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Vol. lxx no. ioi price two cents.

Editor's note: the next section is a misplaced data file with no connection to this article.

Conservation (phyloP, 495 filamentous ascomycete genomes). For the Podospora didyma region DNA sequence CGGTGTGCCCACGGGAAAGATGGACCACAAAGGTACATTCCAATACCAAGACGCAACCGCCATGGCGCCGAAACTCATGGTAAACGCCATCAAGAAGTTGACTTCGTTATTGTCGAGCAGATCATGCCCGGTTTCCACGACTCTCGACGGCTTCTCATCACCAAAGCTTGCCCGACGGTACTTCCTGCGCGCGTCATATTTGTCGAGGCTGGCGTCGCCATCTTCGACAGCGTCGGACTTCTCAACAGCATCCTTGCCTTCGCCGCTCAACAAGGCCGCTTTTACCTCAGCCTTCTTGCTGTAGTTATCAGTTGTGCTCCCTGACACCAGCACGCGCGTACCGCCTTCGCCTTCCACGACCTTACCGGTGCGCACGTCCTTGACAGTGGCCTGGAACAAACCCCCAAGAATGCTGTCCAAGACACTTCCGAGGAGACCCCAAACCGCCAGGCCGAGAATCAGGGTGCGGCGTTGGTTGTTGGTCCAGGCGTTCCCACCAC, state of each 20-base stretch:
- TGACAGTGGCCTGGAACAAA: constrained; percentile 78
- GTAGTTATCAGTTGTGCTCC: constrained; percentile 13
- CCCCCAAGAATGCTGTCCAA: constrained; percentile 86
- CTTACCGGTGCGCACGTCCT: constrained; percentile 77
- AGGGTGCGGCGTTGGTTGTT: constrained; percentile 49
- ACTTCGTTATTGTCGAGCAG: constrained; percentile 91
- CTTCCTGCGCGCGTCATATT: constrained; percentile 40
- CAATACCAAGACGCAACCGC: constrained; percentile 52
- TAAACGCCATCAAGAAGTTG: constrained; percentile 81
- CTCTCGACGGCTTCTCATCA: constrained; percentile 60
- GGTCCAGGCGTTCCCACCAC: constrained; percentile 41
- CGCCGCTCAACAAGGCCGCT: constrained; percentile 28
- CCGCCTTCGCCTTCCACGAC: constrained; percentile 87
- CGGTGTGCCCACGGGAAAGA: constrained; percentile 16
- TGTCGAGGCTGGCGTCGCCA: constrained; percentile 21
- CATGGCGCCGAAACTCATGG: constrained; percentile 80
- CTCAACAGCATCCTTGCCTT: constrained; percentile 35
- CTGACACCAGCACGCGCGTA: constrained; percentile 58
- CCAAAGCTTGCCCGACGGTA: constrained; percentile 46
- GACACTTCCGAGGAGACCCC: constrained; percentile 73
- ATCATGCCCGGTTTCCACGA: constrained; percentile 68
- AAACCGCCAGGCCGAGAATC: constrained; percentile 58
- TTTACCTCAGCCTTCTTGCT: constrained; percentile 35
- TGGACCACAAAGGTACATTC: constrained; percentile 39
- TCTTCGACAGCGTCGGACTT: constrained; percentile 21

KEW IIAVElsr, CONN., MONDAY AUGUST 20 190G THE CAERINGTON PUBLISIHNGr CO. v. CITIES DESTROYED Valparaisoand Other Chilian Places Laid in Ruins by Earthquake and Fire. EIGHTY-TWO SHOCK FELT DEATHS CONSERVATIVELY ES TIMATED AT ABOUT 3,000. Loss Will Probably Reach Quarter of a Billion Dollur Fire Starts Immedi ately After the First Shock Whole Population Now Sleeping In the Hills, Parks and Streets Situation Said to be Worse Than in Sun Frunclsco After the Disaster in That City Food Very Scarce. Valparaiso, Chile, Aug. 19, At 7:52 (o'clock last Thursday evening Valpa raiso experienced an earthquake of great severity, and during that night eighty-two shocks were felt. ,.' Most of the buildings of the city were either ruined or damaged. The loss will toe enormous, probably reaching 1250,000,000. Two thousand persons killed is con sidered to be a fair estimate of the casualties. Vina Del Mar (three miles from Val paraiso, and having a population of over 10,000); Quirihue (225 miles to the southward, with a population of 2.500); Salto, Lhnache (fifteen miles to the northwest, with a population of 6,500); Quillota (twenty-five miles to the northwest, with a population of 10, 000), and villages all around were de stroyed. Most of the damage was due to Are, (which started immediately after the first shock. ' The whole population is sleeping in (the hills, parks ar streets. Food is fvery scarce. Milk costs two Chilean dollars a liter, and it is almost impos sible to obtain meat, even at high prices. The railroads are all destroyed. Rain, which, began to fall immedlate Jy after the first shock, stopped an hour afterwards. The nights are very cold and windy, iand the people sleeping in the open are suffering greatly. The captain of a steamship which has iarrived from San Francisco says that the situation here is worse than that following the disaster at Sari 'Francls , DAMAGE IN SANTIAGO. Jinny Public Buildings, Particularly Churches, Are Dismantled, Santiago de Chile, Aug. 19. It is Iknow"a that at least eight lives were lost in this city by the earthquake, but it is believed that others were killed Iby thV falling buildings and that their bodies vill be discovered later. Sev eral persons became so panic-stricken Iduring the tremblings of the earth that they threw themselves from the bal conies of their homes and were killed. The fires which followed the earthquake In this city were promptly extinguished, tout while they lasted they greatly aug mented the terror of the people. As all telegraph and telephone lines iwere more or less damaged the exact situation throughout the country is not yet known, but advices have been re ceived to the effect that the towns of iVlrlage and Casablanca were entirely (destroyed, and that Felipa, Kancagua, Mallpilla and Llalllal were severely . damaged. At Concepcion the shock was severe and a number of persons were killed or Injured. The towns of Rengo, San Fer nando. Qulllotta and San Antonio and many villages are in ruins. All railway service in the central zone is either in terrupted entirely or greatly delayed and commerce is practically at a stand still. In the city of Santiago much damage was done. Many public buildings, par ticularly churches, were dismantled The buildings of congress, the munici pal buildings, the normal school, tne Courts, the Peruvian legation, the resi dence of President Riesco, the Central market, the prefecture of police and the national telegraph office all were sert ously damaged. The lines of the elec trio tramway system and the electric light wires were short-circuited, inter rupting street car travel and plunging the city Into darkness. The scenes at the hospitals and pris ons during the excitement were dis tressing in the extreme. The prisoners tried to escape from the Jails in the liope that they might reach a place of safety, and prison guards werb obliged to fire into the air in order to intimi date and quiet their panic-stricken charges. Thore have been several return shocks of slight intensity. These shocks have served to continue the public alarm, and a state of panic still prevails. The astronomical observatory, however, has given out a statement to the effect that It does not appear to be possible that there will be a repetition of the severe shocks. Last night many persons slept in the tramway cars, in carriages and in the open air in the public squares p.nd streets. The government has taken steps to restore order. An inspection of all houses left standing has been or dered, and directions have been issued .(Continued on Second Page.) MAKE SERIOUS PROTEST. Thousands of Bulgarians Ask That Greek Outrages be Stopped. Philippopolis, Bulgaria, Aug. 19 A monster meeting of 20,000 inhabitants of this city and surrounding districts, and which also wa3 attended by 1,900 delegates from Macedonian associa tions in all parts of Bulgaria, to-day adopted resolutions protesting against Greek outrages, and urging the govern ment and the nation to usa all mean!; to secure a strict enforcement, of ar ticle 23 of til etreaty of. Berlin; to break off diplomatio negotiations with Greece, to meet the Greek outrages with all reprisals permitted by Interna tional law, and to affirm the inade quacy of the Muerzsteg programme, which provides for the maintenance of the status quo in the Balkans. The meeting further recorded an ex pression of regret for acts of intoler ance, by certain Bulgarians on Greek provocation. The meeting was quite orderly, and at its conclusion those present formed into an imposing pro cession, and left copies of the resolu tions at the Russian, French and Brit ish consulates. DEATH OF JAPANESE CADET. Midshipman Dies at the Annapolis Naval Academy. Annapolis, Md., Aug. 19. Midship man Kmgiro Matsukato or Tokio, Japan, died at the naval academy hos pital this afternoon, after nearly two weeks' illness with typhoid fever, com plicated with peritonitis. His condition had been alarming for several days and in the hote of saving his life' an opera tion was performed by Proft James C. Bloodgood of the Johns Hopkins hospi tal, Baltimore, at 2 o'clock this morn ing. The young man was nineteen years of age and entered the academy in June of this year by special arrange ment with the Japanese government. The remains will probably !be buried in Arlington cemtery, Washington. M EPHISTO ' ' MORRISO N DEAD NOTED ACTOR PASSES SUDDENLY AWAY AT YONKERS, Taken 111 But a Week Ago ITnnblc to Survive Shock of Operntion for Stom ach Trouble Members of the Family at His Bedside Gained Fame for Ills Work in Goethe's Faust. New York, Aug. 19. liewis Morrison, the actor, whose work as Mephlsto In Faust" gained him fame, died sudden ly of shock on Saturday afternoon in St. John's hospital Yonkers, after un dergoing! an, operation for stomach trouble. Taken 111 suddenly last week Mr. Mor rison was informed by his physicians that an immediate operation was nec essary. He was under engagement to start for San Francisco on Friday, but wired that he would delay a few days. He cheerfully went to the operating tatole. i He recovered from the Influ ence of the ether administered to him, but the shock proved too much for a man -of his age sixty-one years. Mr. Morrison resided each summer with his daughter, Mabel, wife of Rich ard Bennett, Mr. Bennett and Mr. Mor rison's wife, Florence Roberts, were at his bedside when the end came. Few members of the theatrical pro fession weire more widely known in the United States than Mr. Morrison. He was born of English parentage in Kingston, Jamaica, in 1845. He came to this country at an early age and en listed on the union side in the civil war. He rose to the rank of lieutenant and on his honorable discharge at the close of the war he received the rank of cap tain for distinguished service. He won the personal friendship and praise of General Grant during the siege of Vlcksburg, when he swam the Missis sippi under fire of the batteries with dispatches for the federal army. After his discharge from the army Mr. Morrison entered the theatrical profession as an actor in the Old Varie ties theater. New Orleans, making his flrst appearance with Lawrence Barrett in 1865. He was afterwards associated with Edwin Booth, Edwin Forrest, To- maso Salvini, Adelaide Nellson, Char lotte Cushman, Janauschek, Rose Cogh- lan and Agnes Booth. He was also as sociated for nine years as leading man with the old Walnut street stock com pany in Philadelphia. He played next with the old California theater eto company in San -Francisco and then took up Faust with himself as Mephls to, and for fully twenty years starred this country and Canada with wonder ful success and popularity. Cossaeks Loot American Homes London, Aug. 20. In a dispatch from Warsaw the correspondent of the Tri bune says that one British and one American resident of Lodz had their houses looted by Cossacks after the bomb outrage of Wednesday. Both sufferers have filed demands for heavy indemnity with their respective consuls. Opened With Solemn Ceremony. St. Petersburg, Aug. 19. A dispatch received here from Teheran, Persia, says the buildng intended for the new parliament was opened to-day with sol emn ceremony. The function took place In the presence of the priests who have returned from exile and who ar being entertained for three days by the shah. Excursionist Drowned in the. Connecti cut. Hartford, Aug. 19. John O'Connor, aged forty years and unmarried, was drowned in the Connecticut river to night by falling from the steamer Mad eline, which was returning to this city from Saybrook Point with a party of excursionists. CZAR CALLS WAR ON T SENDS TELIGRAM OF CONGRAT ULATION TO GOVERNOR GEN ERAL OF WARSAW. Thank's Divine rrovidence for Escape of That Official From Bombs of Would-be Assassins Establishment of Practically a Dictatorship for Po land Minted ut by the Court Organ Practice of Flogging Attacked. St, Petersburg, Aug. 19. A call to an uncompromising war with terrorism and revolution in Poland was sounded in the imperial telegram of congratula tion to Governor-General Skallon, of Warsaw, on his escape from the bombs of would-be assassins at Warsaw Sat urday. In this telegram Emperor Nich olas, after thanking Divine Providence for saving the governor-general s life "for me and Russia," continues: Do not be discouraged; be resolute in the battle with insensate anarchy and sedi tion." Under present conditions in Poland it will be difficult to execute the imperial will, as the police have practically been driven from the streets of the Polish capital, and the prevailing military nieasures are believed to be inadequate to cope with the revolutionists. Hence the text of the telegram is regarded here as indicating the Intention of the emperor to strengthen the hands of General Skallon or his successor by fur nishing more troops, empowering the use of sterner methods than hitherto were permissible, and the formation pf a special ministry to take over the gov ernment of the Polislv provinces. , The establishment of what is practi cally a dictatorship for Poland is hinted at by the Svet, the court organ. It is considered extremely probable that General Skallon, even if he is not a vie tim to a second and more successful at tempt on the part of the terrorists, may retire of his own volition, as did his predecessor after a similar nerve-Bhak Ing experience, or at the request of the emperor, made as the result of repre sentations from both the court and army factions, which have been urging his replacement by a stronger man for some time past. The Russ, which has made a new ap pearance as the Okoeye, turns its guns upon flogging, which, in spite of the imperial manifesto of 1904 abolishing it, is still employed in the repression of agrarian disorders. Professor Kuzmin Karavleff contributes an essay on the subject in which he cites numerous ex amples of this method of punishment, and declares It to be barbarous as well as absolutely Illegal. It is stated that the Pacific squadron will be formed again in the autumn when practically all the available ships of the Baltic squadrons, the Czarevitch, the Slava, the Gromoboi, the Bogatyr and the Rossia, will be dispatched to the Far East. The grand manoeuvres at Krasnoye- Selo have practically come to an end with the departure of the. imperial per sonages. Part of the troops, including the Horse Guards, already have broken camp and returned permanently to St. Petersburg. To-day was the anniversary of the proclamation of the first, or Bouligan, parliament, and the newspapers devote their leading editorial articles to It. The Strana writes in an especially op timistic tone, declaring that in a year's time the people have definitely won the battle for popular representation, and that the struggle now will be for the the rights of the representatives In the assembly, which often have been sup pressed. STRIKE DECLARED OFF. New Bedford Trollcyinen Lose Their Short Hard Fight. New Bedford, Mass., Aug. 19. The strike of the carmen of the Union Street railway, which began five weeks ago, lacking one day, was officially de- , dared off this afternoon by vote of the 8 union, tnls action follow d the decision of the Central Labor union to refuse to recognize the strike after 3 o'clock this afternoon. The Cen tral Labor union regarded the strike as practically dead, many of the men having gone back to work for the company, and others having left town to work in other cities, so that the number of men actually remaining on striKo was email. STOLE FROM EMPLOYER. James Frye Arrested in vfest Haven for Alleged Theft of $30. James Frye of Cambridge, Mass., was arrested last night by Sergeant -Scranton in West Haven, charged with stealing $30 from his employer, James Powers of Stevens heights, West Ha ven. W hile being taken to the lock up in a buggy by Scranton, Frye drop ped out a pacKage containing $24. Aft erwards he gave in and said that he stole the money. Frye is twenty-one years old. Single Case of Yellow Fever. New Orleans, Aug. 19. The following notice was sent out by President C. H. Irion, of the state board of health, this afternoon: "One case of yellow fevr at New Iberia, 125 miles from New Or leans. Am leaving to-night to take per sonal charge of the situation." Paul Morton Sails for Home. Queenstown, Aug. 19. The Cunard line steamship Lucania, which sailed for New York to-day, took among her passengers Paul Morton and Mr. and Mrs. James K. Hackett, SF.VEN KILLED IN WRECK- Fast Freight on the Pennsylvania Crashes Into Work Train. Johnstown, Pa., Aug. 19. Plunging through a blinding rainstorm at the rate of forty-live miles an hour early to-day a fast freight train on the Pennsylvania railroad crashed into a slowly moving work train at Sang Hol low, killing seven and seriously injur ing seven others of tne work, tram crew. Three of the injured probalbly will die. Only one of the crew on the freight was injured. The work train had stopped at a wa ter plug near Sang Hollow to take wa ter. A Fort Wayne freight was follow ing and because of the driving rain the engineer was unable to see the work train until just before the crash. The engineer of the freight jumped and re ceived' Injuries from which he will die. The fireman remained on the engine and was uninjured. When the freight engine crashed into the work train it ploughed its way through the cars. All the laborers and others of the work crew were alseep. WHITES 1'Rl.VENT LYNCHING. Stop Negroes From Stringing Up One of Their Own Kace. Augusta, Ga., Aug. 19. A dlsptach from MoCormack says that to prevent a lynching threatened by the negro population white citizens had to take Jack Samuels,, a negro who had as saulted a negro girl, to Greenwood, where he was met by the sheriff of Abbeville county, and put In jail for safe keeping. CUBAN GOVERNMENT NIPS CONSPIRACY IN THE BUD HALF DOZEN LIBERAL PARTY LEADERS ARRESTED. Charged With Plotting Revolution and the Assassination of President Pnlma Juan Gomez and Demctrlo Castillo Among litem Necessity Realized of Putting Down the Open Outlawry in . the Western Part of the Island. Havana, Aug. 19. Half a dozen prom inent leaders of the liberal party have been taken into custody on the charge of conspiracy against the government and plotting to assassinate President Palma. The events of to-day have shown that the government was fully aroused to the necessity of putting down not only the open outlawry in western Cuba, but also to the necessity of cap turlng and confining the alleged leaders of this movement, who were strongly suspected of plotting the assassination of the president and overthrowing the present government by force. To tha end the six members of the liberal party were arrested here by General Carlos Garcia Velez and his brother Fausto, ex-Cuban consul at Bremen, ex-Senator Monteagude, Colonel Manuel Piedra, chief of police in the house of repre sontatlves and General Enrique Loy- naz del Castillo, a former congressman from Puerto Principe province. The flv above mentioned men are charged with conspiracy. Telegrams were sent Santiago directing the arrest of Juan Gaulberto Gomez, of Havana, known as the colored orator and one of the most Influential of the liberal leaders. Gomez has been campaigning lately through out Santiago province against the gov ernment. The police of Santiago were also ordered to arrest Demetrio Castillo. Gomez and Castillo are charged with inciting to outlawry and revolution. The Havana arrests were made by the city police on charges preferred by the chief of the government secret ser vice. General Enrique Loynaz del Cas tillo managed to make his escape. Lift er .hip arrest he was placed In a car riage In charge of U' lieutenant of police. He asked that his brother-in-law, Se nor Arana, be allowed to accompany him to bring a change of clothing. This (Continued on Second PageT) ATTEMPTS SUICIDE. Womnn by Nome of Brewster Jumps Into Water nt Rock. A woman, whose name is thought to be Brewster, and who comes from Derby, attempted suicide at Savin Rock about midnight by jumping off the peristyle which is situated next to the theater. She was saved from be ing drowned by George Tyner, who grabbed her as she jumped. As her condition appeared serious Seregant -Scranton had her taken to the New Ha ven hospital. She corresponded di rectly to a woman who has been hang ing around the Seaview hotel, and who gave her name as Brewster, and said she came from Derby. Dentil of Boston Broker. New York, Aug. 19. Albert L. Roun tree,.of the Boston brokerage firm of R. H. Rountree & Co., and for thirty years a member of the New ork Cotton ex change, died to-day at his home in Brooklyn. Mr. Rountree was a native of North Carolina and his body will be taken to Kingston, in that state, for in terment. Mr. Rountree was fifty-four years old. 1 Japan to Raise Another Loan. London, Aug. 20. Cabling from Tokio, the correspondent there of the Daily Telegraph says that Takahshi, vice governor of the Bank of Japan, is go ing to England and America to negoti ate a government loan for the Manchu rian enterprise of $40,000,000. If circum stances are favorable he will attempt the conversion of old loans to a lower interest basis. JEROME WILL RUN IF BE GAN RUN UNPLEDGED READY TO ACCEPT THE NOMINA TION FOR GOVERNOR OF NEW YORK. Frankly Declares This in a Public Stntiuent Willing in Face of the Present Shameful Condition of Poli tical Lite in New York Must be Nominated Without Any Understand ing Expressed or Implied. New York, Aug. 19. District Attor ney William Travers Jerome to-day is sued the following statement: "In the present shameful condition of our political life in this state, I am willing to run for the office of governor of the state if the democratic conven tion shall nominate me without any understanding, expressed or implied, other than that, if elected, I shall obey my oath of office as I understand it, in letter and spirit. "Wm. Travers Jerome. ' August 19, 1906." Gilt AT DAMAGE BY STORM. Telegraph and Telephone Communion, tiim Interrupted in Pennsylvania. Pittsburg, Aug. 19. Reports from points in Alleghany and neighboring counties indicate that great damage has been done by a- storm that passed over western Pennsylvania late to-day. Tel egraph and telephone communication was interrupted at many points. Railroads suffered from washouts. Part of Sutervillo is reported to be un der water, which is said to be fifteen feet deep in many places. There are no reports of loss of life, however. The crop damage appears to be heavy At Kittanning several buildings' were struck by lightning and destroyed, five bridges were washed away and Gar- rptts Run, a small stream, rose twenty feet In fifteen minutes. At Scottdale street car traffic was suspended and the residents were forced to take ref uge on the second floors. Through the Sewlckley, near Green sburg, the storm swept,away a number of bridges, mines were flooded ana three small dwellings dere destroyed by lightning. Part of the Sewlckley branch of the Pennsyl vania railroad is also reported washed away. DIED FOR ANOTHER. Man Loses Ills Life Trying to Save Tonne Woman. - Hartford, Aug. 19. Frederick P. Ed wards, aged twenty-eight, was drown ed in Wethersfleld cove last night, while attempting to rescue Miss Minnie E- Hunt of Hartford. Edwards, with his bother' Charles, were out on the river in(a launch, wnen ti. u. i'axon his wife and MIsa Hunt, all of Hart ford, appeared In a sailboat. Mrs. Fax on and Miss Hunt accepted an invita tion to ride in the launch. Later Mrs, Faxon returned to the sailboat but Miss Hunt, together with tha Edwards brothers, got Into a dory, which was meant tci hold but two persons, and which capsized. Charles Edwards saved himself by grasping the boat, but Fred erick Edwards made an attempt to res cue Miss Hunt. It is supposed he be came exhausted for he sank suddenly, Miss Hunt and Edwards' ibrother were picked up by Faxon. LOST MONET, SUICIDED. Mcrlden Man Kills Himself With Car bolic Acid. Meriden, Aug. 19. Ernest Stelnbach. single, aged forty years, was found dead In his boarding house early this morning. Near his body was a vial con. talning a small quantity of carbolic acid. The medical examiner said was suicide. Stelnbach worked in the woolen mill until throe weeks ago when he went to New York and it is said lost $400, but just how nolbody seems to know. Since his return to this city he has acted strangely. DISCHARGED FIREARMS. Lewis Shrader Arrested Because Agree- men Was Not Kept To. Lewis Shrader was arrested last even ing and charged with discharging fire arms within the city limits. Tfco weeks ago Shrader, while shooting his gun, accidentally hit a boy, named Conn, of 415 Columbus avenue, and the affair was fixed up so that Shrader's parents should pay Cobn's expenses In the hos pital. They kept up with the rule for a week, but then broke off, and Shrader was arrested. Well Known Sonthlngton Man Dead. Southington, Aug. 19. Amos Bradley, one of the oldest and best known cit izens of this place, died early to-day at his home here at the age of ninety-four. Death was due to a general breakdown incident to old age. He leaves a son and daughter. Mr. Bradley was one of the old settlers of this place, once held the office of postmaster, and at one time represented the town In the legis lature. "Black Hand" Men Recognised. Baltimore, Aug. 19. Ignazio Castalano and Romeo Rosario, two Italians under arrest here charged with attempting to extort $r,000 from Michael Lanasas by "Black Hand" threats of disaster to his family, have been identified by the chief of police of Paterson, N. J., as men un der indictment there on charges of rob bing John Cortes, of that city, of $1,600 in June, 1905, Cortes having been given knockout drops. KILLED THE WRONG MAN. Mistake of Irate Husband Whose Wife Dentist Hod Ruined. Ocala, Fla., Aug. 19. R. E. Wishart of this city was killed at San Antonio, Paco county, to-day toy a man named Burton. Wishart operated a tie camp at Eh- ren. He accompanied his two daugh ters to San Antonio to a dentist's office, and while he was waiting there Bur ton, who had a grievance against the dentist, whose name is Nichols, came to the door and asked if Nichols was in. Wishart replied that he was, and Burton, thinking it was Nichols whose voice he heard, fired a load from the shot gun into Wishart's body, killing him instantly. When Burton fired ho called out: "Nichols, you have ruined my wife." Wishart came to Florida from Lam- berton, N. C, eight years ago, and owned considerable property on the west coast of -Florida. IXTREME NERVOUSNESS. Proof of the Condition of High Circles in Pekin. Paris, Aug. 19. The explosion of the gasoline tank used in a lantern show last Friday which gave rise "to rumors of attempted assassinations, took place while Tuan Fang, governor of the province of Hunan, was trying a mov ing picture machine which he had brought here for the amusement of the dowager empress before taking it to the palace. The sensation this incident created in official circles indicates the extreme state of nervousness prevailing in high quarters. 'All the residences of officials have been heavily guarded by troops since the explosion. Tuan Fang was a member of one of the imperial Chinese missions sent abroad to study foreign political meth ods and visited the United States last winter. H, C. ROWE'S YACHT BURNED EXPLOSION ON THE OWEENEE ONE MAN lSjURIil). , , Crash and Big 'Illumination Occurs Near Summer Residence of Mr. Rowe nt Pine Orchard Large Party Wit- nesses SIsht A Costly and Bcnntiful Boat Bought by Sir. Rowe Last Spring. ' Branford, Aug. 19. The large aux iliary two-masted schoonor yaoht Oweene, sixty-five feet long, belonging to Henry C. Rowe 6t New Haven, was burned to-night to'' the water's edge while moored in the harbor at Pine Orchard in front of Mr. Rowe's Bum mer cottage. The burning of tho ves sel followed an explosion of gasoline aboard, carried to operate the ... fifty horsepower engine, with which the boat was provided. The cause of tha explosion has not yet been determined. Almost immediately after the . explo sion Senator M. A. Chataeld and Cap tain Magnus Manson, who 'were seat ed on the veranda of of Mr. Chatfleld's cottago, saw a man hanging over the side of the vessel. Mr. Ohatfield at onco put out to go to the, man's as sistance, tout in the meantime this man and one other, comprising the crew, made their escape in a small boat over the other side of the yacht. One of tho men is the engineer of the vessel, James Boucher, and he was severely burned. The name of the oth er man has not yet been ascertained, but he was not injured. The yacht was newly purchased this season and was valued at $10,000. Mr. Rowe and a party of friends had just returned from a cruise to long Island on the yacht, and had. been off the -boat only half an hour, and the engineer was preparing to take the vessel to its regular mooring off Gov ernor's Island, whon the explosion oc curred. The noise of the explosion was heard all over the colony, and was fol lowed by a sudden flare of flame, which lighted up the harbor and the shore. Soon the yacht was a mass of flames, the fire climbing rapidly up the two masts, and giving them the appearance of giant torches, and at the same time spreading over the hull of the boat un til the whole was encased in a sheet of flame. The fire burned for more than two hours, lighting the hanbor and the shore, the latter crowded "with the residents of Pine Orchard, and neighboring summer colonies, watching the flames slowly eat the magnificent yacht, until, as the fire began, to die down, little remained of the boat be yond the part below the water. The engineer, Mr. Boucher, said that he and bis assistant went down into the cabin of the yacht, and struck a match to light the gasoline, when suddenly the explosion occurred. How he and his companion got out to the deck of the yacht, they do not recollect They were too excited to take notes. They got out somehow in a big hurry, as there were 200 gallons of gasoline on tho yacht, Sultnn Drives Ont. Constantinople, Aug. 19. The sultan drove to the Selamlik on Friday in an open carriage. He looked tired, but on arriving at the foot of the hill he mounted the steps of the mosque with out difficulty. His majesty drove him self to the palace. He postponed, how ever, his customary reception to the ambassadors. Serious "Synd" Blight in Ireland. London, Aug. 20. A serious potato blight has appeared in the west of Ire land and threatens the failure of the crop. Spraying with sulphate of copper may save it, otherwise a potato famine Is feared. TWELVE LOSE LIVES III WATER ABOUT NEW YORK NUMBER OF HEROIC RESCUES REDUCES THE DEATH LIST. Most of the Victims Bathers Wh Either Ventured Out Too Far Front Shore or Who Were Seised With Ill nessOne Particularly Sad Case Father Dives Repeatedly to Recover Body of Son Man Breaks His Neclt Diving. i New York, Aug. 19. Twelve persons lost their lives in the waters about New York to-day. Most of the victims were bathers, who either ventured out too far from shore and became exhausted or who were seized with illness and became selpless. A number of heroic rescues of imperilled swimmers were made and these reduced what would otherwise have been a much; larger1 death list. Three persons were drowned In a group near Manhattan Beach in a man ner .that could not Ibe ascertained and the police are conducting an Investiga tion. The only eye witness to the drowning disappeared. The victims In this instance were Morris Grosse, Mar tin Anderson and an unknown bather about twenty years old. A particularly sad case of drowning was that of Harry Seller twenty-five years old, who was swimming with his father in Jamaica Bay. The moa were diving from a launch. On one plunge the young man did not reaprpear. The father dived frantically in the hope of rescuing his son, and continued to plunge into the water until he became unconscious from exhaustion and was with difficulty rescued and resuscitated.' William O'Keefe, twentyfour years ' old, was drowned in Graveswld bay tie. ooming exhausted while swlmraing,far from the shore. John Blainski, nine years old, of Jersey City, was drowned kwhlle swimming in the Hudson river. William Hill, twenty-six years old,' of uuug isiana uity, was swimming in the East river when he became ill and- went down before rescuers could reach him. The bodies of two unknown men were found floating this afternoon in tne jiast river off the foot of Tlffanv street. One was supposed to be the cap tain oi tne sana barge near by. ' Albert Hagenlborn, twenty-six vtn.r-- old of Brooklyn, was instantly killed to night when he dived from a balcony twenty feet high into five feet of water in the swimming tank at a nleasnrfl park in Coney island. . He -neck was broken. Edward Moore, seven years old, was drowned in the Hudson off West Twen ty-ninth street while trying to climb aboard a barge. Sven Remsen, thirty-' five years old, was drowned early to day off Yonkers, in some mysterious manner. i- , SUNDAY EASEBALL GAMES. New York Nationals Give Chicago a ' Bad Drubbing. Chicago, Aug. 10 (National). A crowd larger than Saturday's attendance by 4,000 witnessed the New Yorkers give the locals a severe drubbing to-day, shutting them out 7 to 0. The score by Innings; - R.H.E. New York 2 0 0 0 0 0 0 0 57 10 0 Chicago 0 00000000-0 S J Batteries Wlltse and Bresnahan; Taylor and Kling. , Split Even. St. Louis, Aug. 19 (National) Phila delphia and St. Louis split eve5n this afternoon, Philadelphia taking the first game, 6 to 1, and St. Louis the second, 5 to 4. The second game was shortened to seven innings and Philadelphia' mide all of its runs in the final inning. ; The scores by innings: ' , . (First game) R.EC.E. Philadelphia ....1 04001000-6 8 1 St. Louis 0 0100000 0-1 4 2- Batteries Richie and Dooiri; Hlggins, Karger and Marshall. (Second game) E.H.E. St. Louis 2 01002 -6 10 g Philadelphia 00000 0 4 4 6 8 Batteries Beebe and Noonan; Dug gleby and Donovan. Cincinnati and Boston Break Even. Cincinnati, Aug. 19 (National). Both Cincinnati and Boston were compelled to call upon local amateur talent to as sist them-in the douMe-header to-day,, because of injuries to Shortstops Cor coran and Bridwell and the absence of Manager Tenney. The scores by inn ings: ' (First game) ' R.H.E. Cincinnati 2 0110500 812 2 Boston 2 0 1 0 1 0 0 0 04 10 4 Batteries Ewing and Schlel; Dorner- and Needham. (Second game) ( R-H.E, Boston 0 0 0 0 1 0 34 S 0 Cincinnati 0 0 0 0 0 2 02 7 4 Batteries Pfeiffer and Needham; Hall and Livingston. Breach of Peace. Loretto Mongello was arrested last evening by Sergeant Doherty and OfH cer Hyde, charged with breach ot tfc peace. It seems that Mongello wa? mixed up in the fight at Romanio's sa loon on Sliver street Saturday night and had got away. He was located last tight and arrested. 1 i